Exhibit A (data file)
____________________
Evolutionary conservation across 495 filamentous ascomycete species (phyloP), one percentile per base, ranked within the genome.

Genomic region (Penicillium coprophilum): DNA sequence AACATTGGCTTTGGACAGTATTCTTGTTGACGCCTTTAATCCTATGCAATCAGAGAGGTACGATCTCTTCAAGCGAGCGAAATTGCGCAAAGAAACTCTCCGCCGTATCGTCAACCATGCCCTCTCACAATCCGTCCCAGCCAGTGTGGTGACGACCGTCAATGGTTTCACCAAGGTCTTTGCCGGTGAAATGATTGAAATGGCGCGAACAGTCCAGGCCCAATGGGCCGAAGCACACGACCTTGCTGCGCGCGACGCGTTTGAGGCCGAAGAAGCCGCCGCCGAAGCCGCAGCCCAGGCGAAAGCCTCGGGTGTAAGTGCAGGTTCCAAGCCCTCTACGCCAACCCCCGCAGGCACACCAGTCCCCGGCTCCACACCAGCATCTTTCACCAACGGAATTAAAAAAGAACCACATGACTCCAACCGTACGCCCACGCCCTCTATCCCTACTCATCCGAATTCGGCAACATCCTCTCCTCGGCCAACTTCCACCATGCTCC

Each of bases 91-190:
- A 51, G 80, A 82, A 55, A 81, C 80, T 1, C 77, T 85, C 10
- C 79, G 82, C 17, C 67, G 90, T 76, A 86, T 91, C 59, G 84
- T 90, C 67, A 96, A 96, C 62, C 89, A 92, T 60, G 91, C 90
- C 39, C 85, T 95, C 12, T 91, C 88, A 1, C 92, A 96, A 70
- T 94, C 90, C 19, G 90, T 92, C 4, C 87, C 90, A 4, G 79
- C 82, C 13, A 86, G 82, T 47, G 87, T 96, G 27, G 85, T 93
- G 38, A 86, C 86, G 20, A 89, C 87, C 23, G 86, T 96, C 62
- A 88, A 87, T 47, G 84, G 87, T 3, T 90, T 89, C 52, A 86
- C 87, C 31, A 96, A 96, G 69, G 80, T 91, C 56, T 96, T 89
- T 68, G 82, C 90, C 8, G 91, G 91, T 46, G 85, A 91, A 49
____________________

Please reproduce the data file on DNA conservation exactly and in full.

Evolutionary conservation across 495 filamentous ascomycete species (phyloP), one percentile per base, ranked within the genome.

Genomic region (Penicillium coprophilum): DNA sequence AACATTGGCTTTGGACAGTATTCTTGTTGACGCCTTTAATCCTATGCAATCAGAGAGGTACGATCTCTTCAAGCGAGCGAAATTGCGCAAAGAAACTCTCCGCCGTATCGTCAACCATGCCCTCTCACAATCCGTCCCAGCCAGTGTGGTGACGACCGTCAATGGTTTCACCAAGGTCTTTGCCGGTGAAATGATTGAAATGGCGCGAACAGTCCAGGCCCAATGGGCCGAAGCACACGACCTTGCTGCGCGCGACGCGTTTGAGGCCGAAGAAGCCGCCGCCGAAGCCGCAGCCCAGGCGAAAGCCTCGGGTGTAAGTGCAGGTTCCAAGCCCTCTACGCCAACCCCCGCAGGCACACCAGTCCCCGGCTCCACACCAGCATCTTTCACCAACGGAATTAAAAAAGAACCACATGACTCCAACCGTACGCCCACGCCCTCTATCCCTACTCATCCGAATTCGGCAACATCCTCTCCTCGGCCAACTTCCACCATGCTCC

Each of bases 91-190:
- A 51, G 80, A 82, A 55, A 81, C 80, T 1, C 77, T 85, C 10
- C 79, G 82, C 17, C 67, G 90, T 76, A 86, T 91, C 59, G 84
- T 90, C 67, A 96, A 96, C 62, C 89, A 92, T 60, G 91, C 90
- C 39, C 85, T 95, C 12, T 91, C 88, A 1, C 92, A 96, A 70
- T 94, C 90, C 19, G 90, T 92, C 4, C 87, C 90, A 4, G 79
- C 82, C 13, A 86, G 82, T 47, G 87, T 96, G 27, G 85, T 93
- G 38, A 86, C 86, G 20, A 89, C 87, C 23, G 86, T 96, C 62
- A 88, A 87, T 47, G 84, G 87, T 3, T 90, T 89, C 52, A 86
- C 87, C 31, A 96, A 96, G 69, G 80, T 91, C 56, T 96, T 89
- T 68, G 82, C 90, C 8, G 91, G 91, T 46, G 85, A 91, A 49